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  • Buttonbush  | Cephalanthus occidentalis Wildflower
  • Button Bush | Cephalantus occidentalis Wildflower



Product Description

Buttonbush, Common Buttonbush, Globeflowers, Honey-balls, Pond Dogwood, Swamp Sycamore

From the Greek kephale meaning head and occidentalis meaning western or of the western hemisphere.

Found in most of the northeastern and eastern US with varieties found through the Great basin and California and south through Texas. In the Tallgrass region, it favors the edges of ponds and swamps. Fragrant white flowers show from July through August. With ideal conditions, it can reach 20 feet in height, but normally grows 3 to 6 feet in height. The fruits of Buttonbush are eaten by some bird species during the winter months and pheasants and wood duck feed on the seeds.

Southern Native Americans and French Settlers made a tonic from the bark of the Buttonbush to treat fevers. It is related to the coffee tree and the tree which provides quinine. The leaves do contain glucoside, a known poison which can affect grazing animals. Some medicines are derived from the leaves and the root bark has been used to treat diabetes.

Sun Exposure               Prairie, Savanna
Soil Moisture Wet, Wet Mesic,
Bloom Time

June, July, August

Bloom Color White
Max Height to 15 feet
Wetland Code OBL
Germ Code  A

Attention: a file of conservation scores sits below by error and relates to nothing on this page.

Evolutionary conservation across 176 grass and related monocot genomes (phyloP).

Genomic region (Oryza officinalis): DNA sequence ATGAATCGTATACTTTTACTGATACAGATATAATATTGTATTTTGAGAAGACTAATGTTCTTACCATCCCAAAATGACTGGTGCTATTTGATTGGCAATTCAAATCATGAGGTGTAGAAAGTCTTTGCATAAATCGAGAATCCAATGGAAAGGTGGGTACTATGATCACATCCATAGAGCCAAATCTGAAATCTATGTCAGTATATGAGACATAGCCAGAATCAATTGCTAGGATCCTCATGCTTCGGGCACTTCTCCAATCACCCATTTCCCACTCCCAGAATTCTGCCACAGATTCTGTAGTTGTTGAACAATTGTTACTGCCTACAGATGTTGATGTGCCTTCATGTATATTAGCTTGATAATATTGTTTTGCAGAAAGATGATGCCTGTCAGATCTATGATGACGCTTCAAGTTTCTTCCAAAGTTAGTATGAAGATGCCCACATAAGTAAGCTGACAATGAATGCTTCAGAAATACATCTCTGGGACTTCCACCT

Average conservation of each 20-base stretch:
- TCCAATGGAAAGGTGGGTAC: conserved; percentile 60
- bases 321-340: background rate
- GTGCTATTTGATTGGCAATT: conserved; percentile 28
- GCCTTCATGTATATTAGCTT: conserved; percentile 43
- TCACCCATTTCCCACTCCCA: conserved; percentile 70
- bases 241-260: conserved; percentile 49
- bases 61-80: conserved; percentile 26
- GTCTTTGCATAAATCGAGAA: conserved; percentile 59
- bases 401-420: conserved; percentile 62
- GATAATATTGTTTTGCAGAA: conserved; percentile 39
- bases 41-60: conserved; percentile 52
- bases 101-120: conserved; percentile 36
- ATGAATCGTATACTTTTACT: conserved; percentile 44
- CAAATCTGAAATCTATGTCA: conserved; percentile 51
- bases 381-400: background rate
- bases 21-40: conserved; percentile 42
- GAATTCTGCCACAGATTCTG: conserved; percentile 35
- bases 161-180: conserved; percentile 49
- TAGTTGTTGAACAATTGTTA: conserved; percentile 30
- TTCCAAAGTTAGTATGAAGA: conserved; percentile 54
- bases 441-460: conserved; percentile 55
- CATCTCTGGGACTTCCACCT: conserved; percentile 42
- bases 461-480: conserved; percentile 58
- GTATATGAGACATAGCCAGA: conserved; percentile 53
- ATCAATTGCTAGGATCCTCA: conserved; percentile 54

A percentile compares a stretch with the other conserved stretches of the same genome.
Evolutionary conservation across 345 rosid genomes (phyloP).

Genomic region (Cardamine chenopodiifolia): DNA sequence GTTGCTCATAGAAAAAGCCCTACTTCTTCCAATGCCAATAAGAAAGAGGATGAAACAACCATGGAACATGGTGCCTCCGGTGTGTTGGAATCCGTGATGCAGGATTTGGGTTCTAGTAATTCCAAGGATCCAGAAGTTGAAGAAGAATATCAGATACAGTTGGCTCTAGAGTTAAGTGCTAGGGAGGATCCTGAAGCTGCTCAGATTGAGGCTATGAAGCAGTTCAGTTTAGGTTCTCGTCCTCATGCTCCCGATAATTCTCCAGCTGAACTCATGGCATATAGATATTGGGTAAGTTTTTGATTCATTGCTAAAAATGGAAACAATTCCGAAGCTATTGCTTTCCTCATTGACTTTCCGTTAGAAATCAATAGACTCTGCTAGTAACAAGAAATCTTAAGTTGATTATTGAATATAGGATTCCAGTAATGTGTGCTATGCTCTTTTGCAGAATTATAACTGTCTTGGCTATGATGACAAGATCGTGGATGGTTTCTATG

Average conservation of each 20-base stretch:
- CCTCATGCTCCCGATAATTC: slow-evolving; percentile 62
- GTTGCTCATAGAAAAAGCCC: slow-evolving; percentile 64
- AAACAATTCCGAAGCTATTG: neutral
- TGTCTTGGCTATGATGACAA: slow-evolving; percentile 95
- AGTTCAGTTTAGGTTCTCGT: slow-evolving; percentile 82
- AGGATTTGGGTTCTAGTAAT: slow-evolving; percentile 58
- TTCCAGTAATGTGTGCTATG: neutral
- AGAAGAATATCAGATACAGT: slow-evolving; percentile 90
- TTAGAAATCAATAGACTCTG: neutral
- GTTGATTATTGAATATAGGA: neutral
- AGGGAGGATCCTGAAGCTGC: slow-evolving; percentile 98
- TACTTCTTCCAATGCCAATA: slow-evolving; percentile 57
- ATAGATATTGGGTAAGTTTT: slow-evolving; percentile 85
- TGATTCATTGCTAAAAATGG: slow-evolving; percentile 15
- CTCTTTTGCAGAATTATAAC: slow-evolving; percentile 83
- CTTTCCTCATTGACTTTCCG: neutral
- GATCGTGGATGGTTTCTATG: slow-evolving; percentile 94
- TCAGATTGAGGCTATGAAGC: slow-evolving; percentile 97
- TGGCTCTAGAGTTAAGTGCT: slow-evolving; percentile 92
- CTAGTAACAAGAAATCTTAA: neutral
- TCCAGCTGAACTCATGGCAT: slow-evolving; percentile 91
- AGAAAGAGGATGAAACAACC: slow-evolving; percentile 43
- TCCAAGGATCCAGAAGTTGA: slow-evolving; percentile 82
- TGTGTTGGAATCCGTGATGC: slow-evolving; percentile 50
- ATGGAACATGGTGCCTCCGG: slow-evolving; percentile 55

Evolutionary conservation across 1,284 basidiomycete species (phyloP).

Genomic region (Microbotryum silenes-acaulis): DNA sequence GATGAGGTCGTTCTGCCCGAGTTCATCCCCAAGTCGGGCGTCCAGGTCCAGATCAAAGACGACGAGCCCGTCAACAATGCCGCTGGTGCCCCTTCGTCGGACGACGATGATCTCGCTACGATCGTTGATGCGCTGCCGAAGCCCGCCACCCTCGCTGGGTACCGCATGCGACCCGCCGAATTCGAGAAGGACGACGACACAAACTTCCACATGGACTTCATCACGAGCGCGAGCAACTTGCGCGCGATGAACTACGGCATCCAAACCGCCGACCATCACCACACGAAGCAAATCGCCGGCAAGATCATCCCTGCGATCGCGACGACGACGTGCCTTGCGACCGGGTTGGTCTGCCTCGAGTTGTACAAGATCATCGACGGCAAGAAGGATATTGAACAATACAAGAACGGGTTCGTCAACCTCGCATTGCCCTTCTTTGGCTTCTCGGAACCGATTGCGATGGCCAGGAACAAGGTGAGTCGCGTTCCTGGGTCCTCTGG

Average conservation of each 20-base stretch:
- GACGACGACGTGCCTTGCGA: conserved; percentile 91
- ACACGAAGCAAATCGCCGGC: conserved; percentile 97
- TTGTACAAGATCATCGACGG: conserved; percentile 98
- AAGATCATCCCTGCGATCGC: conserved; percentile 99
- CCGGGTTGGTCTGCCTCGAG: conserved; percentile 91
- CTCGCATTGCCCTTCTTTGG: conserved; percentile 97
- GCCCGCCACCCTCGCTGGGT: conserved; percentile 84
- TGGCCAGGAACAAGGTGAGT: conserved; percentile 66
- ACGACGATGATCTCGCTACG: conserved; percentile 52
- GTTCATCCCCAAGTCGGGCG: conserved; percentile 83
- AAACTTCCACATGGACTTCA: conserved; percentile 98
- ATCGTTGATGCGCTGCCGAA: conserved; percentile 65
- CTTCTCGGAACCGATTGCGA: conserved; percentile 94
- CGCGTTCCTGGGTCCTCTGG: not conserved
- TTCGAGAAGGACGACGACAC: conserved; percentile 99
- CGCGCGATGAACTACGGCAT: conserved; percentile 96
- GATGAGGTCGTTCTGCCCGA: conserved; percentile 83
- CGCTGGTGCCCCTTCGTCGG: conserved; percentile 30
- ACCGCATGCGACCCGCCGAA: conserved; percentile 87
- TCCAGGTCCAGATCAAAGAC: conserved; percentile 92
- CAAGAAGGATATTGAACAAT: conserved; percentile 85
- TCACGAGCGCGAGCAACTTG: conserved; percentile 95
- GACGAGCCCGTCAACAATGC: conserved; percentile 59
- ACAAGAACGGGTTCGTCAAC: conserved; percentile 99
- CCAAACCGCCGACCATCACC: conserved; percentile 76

Seeds Per Packet  150
Seeds Per Ounce   6,000

Edible Uses: Unknown

Medicinal Uses: Button bush was often employed medicinally by native North American Indian tribes who used it to treat a range of ailments. It is little used in modern herbalism.

A tea made from the bark is astringent, emetic, febrifuge and tonic. A strong decoction has been used to treat diarrhoea and dysentery, stomach complaints, haemorrhages etc. It has been used as a wash for eye inflammations.

A decoction of either the roots or the fruits have been used as a laxative to treat constipation.

The leaves are astringent, diaphoretic, diuretic and tonic. A tea has been used to check menstrual flow and to treat fevers, kidney stones, pleurisy etc. The plant has a folk reputation for relieving malaria.

The inner bark has been chewed in the treatment of toothaches.

Other Uses: Wood - light, tough. Of no commercial value

Herbal Uses: Unknown

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